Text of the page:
Should you aim to do a 3-fund approach in each account, or just across the whole portfolio?

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scintillator
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Should you aim to do a 3-fund approach in each account, or just across the whole portfolio?

Post by scintillator »

Imagine I decided I want 70% VTI, 20% BND, and 10% VXUS. And say I have a taxable account, a trad IRA, a 529 for a 12-year-old's college, and I'll be getting a pension. Should I try to have that 70-20-10 allocation in each of the taxable, the IRA, and the 529? Or should I allocate it more like 90-0-10 in the taxable, 0-100-0 in the IRA, and maybe 50-40-10 in the 529 (given its shorter time horizon)?

As for the pension, I assume I treat that basically like bonds, and so I would lower my bond allocation everywhere, and if it were a very sizable pension, maybe I would be all-stocks in both taxable and IRA?

Tell me what Boglehead wisdom is on this.
wunwun1
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Re: Should you aim to do a 3-fund approach in each account, or just across the whole portfolio?

Post by wunwun1 »

I think you should aim for the whole portfolio and take advantage of some of the benefits of asset location.

Read more about tax efficient way of placing your assets here. https://www.bogleheads.org/wiki/Tax-eff ... _placement
lakpr
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Re: Should you aim to do a 3-fund approach in each account, or just across the whole portfolio?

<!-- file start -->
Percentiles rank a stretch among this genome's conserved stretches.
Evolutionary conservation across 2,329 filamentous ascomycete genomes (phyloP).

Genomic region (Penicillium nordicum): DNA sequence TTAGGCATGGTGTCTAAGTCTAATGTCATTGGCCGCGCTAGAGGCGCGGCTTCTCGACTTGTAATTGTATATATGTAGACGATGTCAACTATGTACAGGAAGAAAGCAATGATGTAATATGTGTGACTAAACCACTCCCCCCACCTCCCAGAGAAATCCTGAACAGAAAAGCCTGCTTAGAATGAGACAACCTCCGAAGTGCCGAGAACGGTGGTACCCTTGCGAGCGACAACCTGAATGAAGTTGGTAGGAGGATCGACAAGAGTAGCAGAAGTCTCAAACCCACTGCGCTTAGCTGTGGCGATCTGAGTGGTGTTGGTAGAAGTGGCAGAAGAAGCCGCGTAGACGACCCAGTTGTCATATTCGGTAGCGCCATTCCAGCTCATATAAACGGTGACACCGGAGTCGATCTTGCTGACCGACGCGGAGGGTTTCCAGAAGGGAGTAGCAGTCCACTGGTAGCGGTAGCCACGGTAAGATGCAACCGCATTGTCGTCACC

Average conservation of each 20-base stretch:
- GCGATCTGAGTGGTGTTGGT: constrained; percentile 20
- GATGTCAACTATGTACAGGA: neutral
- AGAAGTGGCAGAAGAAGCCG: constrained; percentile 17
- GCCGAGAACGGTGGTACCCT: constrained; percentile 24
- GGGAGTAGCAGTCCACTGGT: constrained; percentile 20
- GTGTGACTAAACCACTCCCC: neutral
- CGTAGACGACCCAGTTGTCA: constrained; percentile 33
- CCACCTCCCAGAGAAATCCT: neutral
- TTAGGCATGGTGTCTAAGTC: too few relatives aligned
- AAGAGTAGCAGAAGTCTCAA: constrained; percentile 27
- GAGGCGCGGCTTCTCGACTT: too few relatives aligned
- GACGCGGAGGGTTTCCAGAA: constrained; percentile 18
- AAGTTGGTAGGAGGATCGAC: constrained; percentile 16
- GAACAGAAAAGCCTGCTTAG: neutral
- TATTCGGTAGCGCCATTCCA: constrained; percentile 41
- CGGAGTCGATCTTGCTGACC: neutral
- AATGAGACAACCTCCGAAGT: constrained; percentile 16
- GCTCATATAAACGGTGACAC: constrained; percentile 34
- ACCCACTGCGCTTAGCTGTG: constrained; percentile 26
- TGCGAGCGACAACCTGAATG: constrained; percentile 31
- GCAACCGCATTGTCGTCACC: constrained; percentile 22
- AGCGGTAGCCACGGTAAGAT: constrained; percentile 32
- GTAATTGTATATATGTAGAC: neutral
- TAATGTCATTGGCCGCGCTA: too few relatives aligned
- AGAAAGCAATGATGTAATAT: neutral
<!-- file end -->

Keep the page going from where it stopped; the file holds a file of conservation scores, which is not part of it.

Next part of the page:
Post by lakpr »

I would not treat the 529 plan as part of my portfolio at all. That is deemed to be a completed gift to the beneficiary, not something you can take back.

Next, if the pension is guaranteed and vested, yes I would take that to be equivalent of bond allocation in my portfolio, and be 100% equities everywhere else. If the pension is not vested, then I would ignore that I even have a pension in the first place, and go 70:10:20 in my portfolio
pseudoiterative
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Re: Should you aim to do a 3-fund approach in each account, or just across the whole portfolio?

Post by pseudoiterative »

if you wish to make the decision even more complicated by considering more factors, you could consider what happens in failure modes. all things equal, in the event that something went awry and the funds in one of the accounts vanished, you might prefer a bit of diversity in each account. that might make things a little more robust in the event of a failure, at the cost of some tax inefficiency.